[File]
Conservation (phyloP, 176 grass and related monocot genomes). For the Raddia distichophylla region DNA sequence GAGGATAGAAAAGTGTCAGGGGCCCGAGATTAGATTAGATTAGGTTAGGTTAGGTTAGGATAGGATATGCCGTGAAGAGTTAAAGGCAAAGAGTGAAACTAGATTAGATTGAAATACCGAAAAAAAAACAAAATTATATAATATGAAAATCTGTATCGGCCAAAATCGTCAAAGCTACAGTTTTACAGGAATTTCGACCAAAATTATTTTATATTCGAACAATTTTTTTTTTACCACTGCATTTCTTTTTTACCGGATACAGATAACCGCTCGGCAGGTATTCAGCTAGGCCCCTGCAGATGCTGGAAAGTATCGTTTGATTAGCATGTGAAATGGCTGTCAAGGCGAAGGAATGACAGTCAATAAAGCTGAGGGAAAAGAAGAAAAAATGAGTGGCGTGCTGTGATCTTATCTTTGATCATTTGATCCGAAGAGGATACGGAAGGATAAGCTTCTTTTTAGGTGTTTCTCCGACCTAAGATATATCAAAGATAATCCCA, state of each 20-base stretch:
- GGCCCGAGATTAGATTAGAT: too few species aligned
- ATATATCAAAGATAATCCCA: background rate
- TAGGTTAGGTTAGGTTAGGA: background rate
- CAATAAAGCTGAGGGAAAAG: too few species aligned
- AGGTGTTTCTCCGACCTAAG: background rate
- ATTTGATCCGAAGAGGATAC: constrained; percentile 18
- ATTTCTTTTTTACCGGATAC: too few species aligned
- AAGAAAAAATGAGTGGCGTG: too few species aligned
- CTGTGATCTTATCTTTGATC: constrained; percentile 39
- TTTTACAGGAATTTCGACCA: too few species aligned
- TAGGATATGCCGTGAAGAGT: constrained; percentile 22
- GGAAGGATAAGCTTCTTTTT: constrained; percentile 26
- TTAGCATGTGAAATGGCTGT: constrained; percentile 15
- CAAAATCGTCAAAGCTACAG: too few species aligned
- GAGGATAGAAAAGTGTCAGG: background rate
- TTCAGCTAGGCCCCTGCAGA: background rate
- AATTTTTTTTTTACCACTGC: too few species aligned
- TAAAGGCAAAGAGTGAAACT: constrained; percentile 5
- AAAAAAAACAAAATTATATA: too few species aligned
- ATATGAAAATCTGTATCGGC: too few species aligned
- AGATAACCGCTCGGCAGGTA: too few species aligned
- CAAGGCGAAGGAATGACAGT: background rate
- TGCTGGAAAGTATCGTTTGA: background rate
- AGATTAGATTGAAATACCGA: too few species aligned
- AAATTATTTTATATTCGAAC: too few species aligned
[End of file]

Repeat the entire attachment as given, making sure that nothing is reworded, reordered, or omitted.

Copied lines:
Conservation (phyloP, 176 grass and related monocot genomes). For the Raddia distichophylla region DNA sequence GAGGATAGAAAAGTGTCAGGGGCCCGAGATTAGATTAGATTAGGTTAGGTTAGGTTAGGATAGGATATGCCGTGAAGAGTTAAAGGCAAAGAGTGAAACTAGATTAGATTGAAATACCGAAAAAAAAACAAAATTATATAATATGAAAATCTGTATCGGCCAAAATCGTCAAAGCTACAGTTTTACAGGAATTTCGACCAAAATTATTTTATATTCGAACAATTTTTTTTTTACCACTGCATTTCTTTTTTACCGGATACAGATAACCGCTCGGCAGGTATTCAGCTAGGCCCCTGCAGATGCTGGAAAGTATCGTTTGATTAGCATGTGAAATGGCTGTCAAGGCGAAGGAATGACAGTCAATAAAGCTGAGGGAAAAGAAGAAAAAATGAGTGGCGTGCTGTGATCTTATCTTTGATCATTTGATCCGAAGAGGATACGGAAGGATAAGCTTCTTTTTAGGTGTTTCTCCGACCTAAGATATATCAAAGATAATCCCA, state of each 20-base stretch:
- GGCCCGAGATTAGATTAGAT: too few species aligned
- ATATATCAAAGATAATCCCA: background rate
- TAGGTTAGGTTAGGTTAGGA: background rate
- CAATAAAGCTGAGGGAAAAG: too few species aligned
- AGGTGTTTCTCCGACCTAAG: background rate
- ATTTGATCCGAAGAGGATAC: constrained; percentile 18
- ATTTCTTTTTTACCGGATAC: too few species aligned
- AAGAAAAAATGAGTGGCGTG: too few species aligned
- CTGTGATCTTATCTTTGATC: constrained; percentile 39
- TTTTACAGGAATTTCGACCA: too few species aligned
- TAGGATATGCCGTGAAGAGT: constrained; percentile 22
- GGAAGGATAAGCTTCTTTTT: constrained; percentile 26
- TTAGCATGTGAAATGGCTGT: constrained; percentile 15
- CAAAATCGTCAAAGCTACAG: too few species aligned
- GAGGATAGAAAAGTGTCAGG: background rate
- TTCAGCTAGGCCCCTGCAGA: background rate
- AATTTTTTTTTTACCACTGC: too few species aligned
- TAAAGGCAAAGAGTGAAACT: constrained; percentile 5
- AAAAAAAACAAAATTATATA: too few species aligned
- ATATGAAAATCTGTATCGGC: too few species aligned
- AGATAACCGCTCGGCAGGTA: too few species aligned
- CAAGGCGAAGGAATGACAGT: background rate
- TGCTGGAAAGTATCGTTTGA: background rate
- AGATTAGATTGAAATACCGA: too few species aligned
- AAATTATTTTATATTCGAAC: too few species aligned